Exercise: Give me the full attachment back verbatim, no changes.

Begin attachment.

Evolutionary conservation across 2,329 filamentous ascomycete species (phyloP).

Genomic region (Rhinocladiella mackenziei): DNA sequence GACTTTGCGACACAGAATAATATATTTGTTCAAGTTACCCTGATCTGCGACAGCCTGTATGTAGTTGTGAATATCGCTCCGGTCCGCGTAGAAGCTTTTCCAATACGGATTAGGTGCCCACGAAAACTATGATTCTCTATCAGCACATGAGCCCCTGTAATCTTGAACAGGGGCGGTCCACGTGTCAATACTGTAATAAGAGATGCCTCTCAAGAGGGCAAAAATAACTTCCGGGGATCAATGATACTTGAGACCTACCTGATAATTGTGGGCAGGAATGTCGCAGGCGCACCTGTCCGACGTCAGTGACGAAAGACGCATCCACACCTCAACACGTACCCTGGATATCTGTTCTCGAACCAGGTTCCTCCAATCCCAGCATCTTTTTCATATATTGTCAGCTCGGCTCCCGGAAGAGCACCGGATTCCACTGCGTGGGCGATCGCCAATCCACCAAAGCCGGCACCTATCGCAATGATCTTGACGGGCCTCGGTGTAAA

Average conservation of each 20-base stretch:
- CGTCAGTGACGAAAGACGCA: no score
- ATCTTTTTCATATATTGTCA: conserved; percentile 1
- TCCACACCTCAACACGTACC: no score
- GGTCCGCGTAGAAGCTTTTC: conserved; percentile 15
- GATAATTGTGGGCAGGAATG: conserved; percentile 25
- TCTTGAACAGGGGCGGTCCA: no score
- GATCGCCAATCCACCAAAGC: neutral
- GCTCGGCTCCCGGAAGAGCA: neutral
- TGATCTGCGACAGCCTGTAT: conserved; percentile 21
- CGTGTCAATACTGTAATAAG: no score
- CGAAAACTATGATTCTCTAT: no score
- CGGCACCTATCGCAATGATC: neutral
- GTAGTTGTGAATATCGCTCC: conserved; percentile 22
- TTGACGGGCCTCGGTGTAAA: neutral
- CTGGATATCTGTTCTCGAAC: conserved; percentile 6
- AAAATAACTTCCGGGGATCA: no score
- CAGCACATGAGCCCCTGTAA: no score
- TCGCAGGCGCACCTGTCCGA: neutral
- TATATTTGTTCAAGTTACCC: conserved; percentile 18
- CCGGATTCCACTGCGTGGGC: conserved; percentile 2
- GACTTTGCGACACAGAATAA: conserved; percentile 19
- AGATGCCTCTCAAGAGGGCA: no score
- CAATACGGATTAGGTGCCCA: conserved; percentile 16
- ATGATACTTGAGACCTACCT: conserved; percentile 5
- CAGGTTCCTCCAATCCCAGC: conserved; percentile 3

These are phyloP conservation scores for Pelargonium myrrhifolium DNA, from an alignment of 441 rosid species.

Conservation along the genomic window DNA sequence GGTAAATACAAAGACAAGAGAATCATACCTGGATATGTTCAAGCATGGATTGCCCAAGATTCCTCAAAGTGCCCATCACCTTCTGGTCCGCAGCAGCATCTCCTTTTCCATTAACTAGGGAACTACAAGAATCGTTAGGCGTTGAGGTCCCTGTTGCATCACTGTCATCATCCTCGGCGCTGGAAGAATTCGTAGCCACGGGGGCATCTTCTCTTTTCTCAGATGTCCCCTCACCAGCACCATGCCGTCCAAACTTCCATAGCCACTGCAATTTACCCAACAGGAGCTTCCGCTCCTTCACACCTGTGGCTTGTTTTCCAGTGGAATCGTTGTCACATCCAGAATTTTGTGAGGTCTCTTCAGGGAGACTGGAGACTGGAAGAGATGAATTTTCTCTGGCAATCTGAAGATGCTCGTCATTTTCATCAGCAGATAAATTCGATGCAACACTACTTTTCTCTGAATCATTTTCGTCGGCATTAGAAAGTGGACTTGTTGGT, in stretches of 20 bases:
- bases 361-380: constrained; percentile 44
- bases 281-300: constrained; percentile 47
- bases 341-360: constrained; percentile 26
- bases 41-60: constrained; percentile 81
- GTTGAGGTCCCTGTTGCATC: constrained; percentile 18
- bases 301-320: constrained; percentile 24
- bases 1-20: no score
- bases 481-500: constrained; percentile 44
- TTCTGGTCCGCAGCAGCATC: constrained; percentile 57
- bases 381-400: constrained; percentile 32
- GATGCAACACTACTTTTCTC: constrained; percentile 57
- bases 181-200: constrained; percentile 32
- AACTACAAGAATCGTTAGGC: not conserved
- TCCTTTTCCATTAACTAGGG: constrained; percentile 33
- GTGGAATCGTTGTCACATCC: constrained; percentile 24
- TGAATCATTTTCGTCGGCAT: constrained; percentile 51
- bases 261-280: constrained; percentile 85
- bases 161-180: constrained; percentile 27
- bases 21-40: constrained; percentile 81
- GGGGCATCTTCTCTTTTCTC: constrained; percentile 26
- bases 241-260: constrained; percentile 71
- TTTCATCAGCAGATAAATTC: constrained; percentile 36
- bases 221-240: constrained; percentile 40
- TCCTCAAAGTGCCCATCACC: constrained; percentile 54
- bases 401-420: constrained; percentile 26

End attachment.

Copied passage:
Evolutionary conservation across 2,329 filamentous ascomycete species (phyloP).

Genomic region (Rhinocladiella mackenziei): DNA sequence GACTTTGCGACACAGAATAATATATTTGTTCAAGTTACCCTGATCTGCGACAGCCTGTATGTAGTTGTGAATATCGCTCCGGTCCGCGTAGAAGCTTTTCCAATACGGATTAGGTGCCCACGAAAACTATGATTCTCTATCAGCACATGAGCCCCTGTAATCTTGAACAGGGGCGGTCCACGTGTCAATACTGTAATAAGAGATGCCTCTCAAGAGGGCAAAAATAACTTCCGGGGATCAATGATACTTGAGACCTACCTGATAATTGTGGGCAGGAATGTCGCAGGCGCACCTGTCCGACGTCAGTGACGAAAGACGCATCCACACCTCAACACGTACCCTGGATATCTGTTCTCGAACCAGGTTCCTCCAATCCCAGCATCTTTTTCATATATTGTCAGCTCGGCTCCCGGAAGAGCACCGGATTCCACTGCGTGGGCGATCGCCAATCCACCAAAGCCGGCACCTATCGCAATGATCTTGACGGGCCTCGGTGTAAA

Average conservation of each 20-base stretch:
- CGTCAGTGACGAAAGACGCA: no score
- ATCTTTTTCATATATTGTCA: conserved; percentile 1
- TCCACACCTCAACACGTACC: no score
- GGTCCGCGTAGAAGCTTTTC: conserved; percentile 15
- GATAATTGTGGGCAGGAATG: conserved; percentile 25
- TCTTGAACAGGGGCGGTCCA: no score
- GATCGCCAATCCACCAAAGC: neutral
- GCTCGGCTCCCGGAAGAGCA: neutral
- TGATCTGCGACAGCCTGTAT: conserved; percentile 21
- CGTGTCAATACTGTAATAAG: no score
- CGAAAACTATGATTCTCTAT: no score
- CGGCACCTATCGCAATGATC: neutral
- GTAGTTGTGAATATCGCTCC: conserved; percentile 22
- TTGACGGGCCTCGGTGTAAA: neutral
- CTGGATATCTGTTCTCGAAC: conserved; percentile 6
- AAAATAACTTCCGGGGATCA: no score
- CAGCACATGAGCCCCTGTAA: no score
- TCGCAGGCGCACCTGTCCGA: neutral
- TATATTTGTTCAAGTTACCC: conserved; percentile 18
- CCGGATTCCACTGCGTGGGC: conserved; percentile 2
- GACTTTGCGACACAGAATAA: conserved; percentile 19
- AGATGCCTCTCAAGAGGGCA: no score
- CAATACGGATTAGGTGCCCA: conserved; percentile 16
- ATGATACTTGAGACCTACCT: conserved; percentile 5
- CAGGTTCCTCCAATCCCAGC: conserved; percentile 3

These are phyloP conservation scores for Pelargonium myrrhifolium DNA, from an alignment of 441 rosid species.

Conservation along the genomic window DNA sequence GGTAAATACAAAGACAAGAGAATCATACCTGGATATGTTCAAGCATGGATTGCCCAAGATTCCTCAAAGTGCCCATCACCTTCTGGTCCGCAGCAGCATCTCCTTTTCCATTAACTAGGGAACTACAAGAATCGTTAGGCGTTGAGGTCCCTGTTGCATCACTGTCATCATCCTCGGCGCTGGAAGAATTCGTAGCCACGGGGGCATCTTCTCTTTTCTCAGATGTCCCCTCACCAGCACCATGCCGTCCAAACTTCCATAGCCACTGCAATTTACCCAACAGGAGCTTCCGCTCCTTCACACCTGTGGCTTGTTTTCCAGTGGAATCGTTGTCACATCCAGAATTTTGTGAGGTCTCTTCAGGGAGACTGGAGACTGGAAGAGATGAATTTTCTCTGGCAATCTGAAGATGCTCGTCATTTTCATCAGCAGATAAATTCGATGCAACACTACTTTTCTCTGAATCATTTTCGTCGGCATTAGAAAGTGGACTTGTTGGT, in stretches of 20 bases:
- bases 361-380: constrained; percentile 44
- bases 281-300: constrained; percentile 47
- bases 341-360: constrained; percentile 26
- bases 41-60: constrained; percentile 81
- GTTGAGGTCCCTGTTGCATC: constrained; percentile 18
- bases 301-320: constrained; percentile 24
- bases 1-20: no score
- bases 481-500: constrained; percentile 44
- TTCTGGTCCGCAGCAGCATC: constrained; percentile 57
- bases 381-400: constrained; percentile 32
- GATGCAACACTACTTTTCTC: constrained; percentile 57
- bases 181-200: constrained; percentile 32
- AACTACAAGAATCGTTAGGC: not conserved
- TCCTTTTCCATTAACTAGGG: constrained; percentile 33
- GTGGAATCGTTGTCACATCC: constrained; percentile 24
- TGAATCATTTTCGTCGGCAT: constrained; percentile 51
- bases 261-280: constrained; percentile 85
- bases 161-180: constrained; percentile 27
- bases 21-40: constrained; percentile 81
- GGGGCATCTTCTCTTTTCTC: constrained; percentile 26
- bases 241-260: constrained; percentile 71
- TTTCATCAGCAGATAAATTC: constrained; percentile 36
- bases 221-240: constrained; percentile 40
- TCCTCAAAGTGCCCATCACC: constrained; percentile 54
- bases 401-420: constrained; percentile 26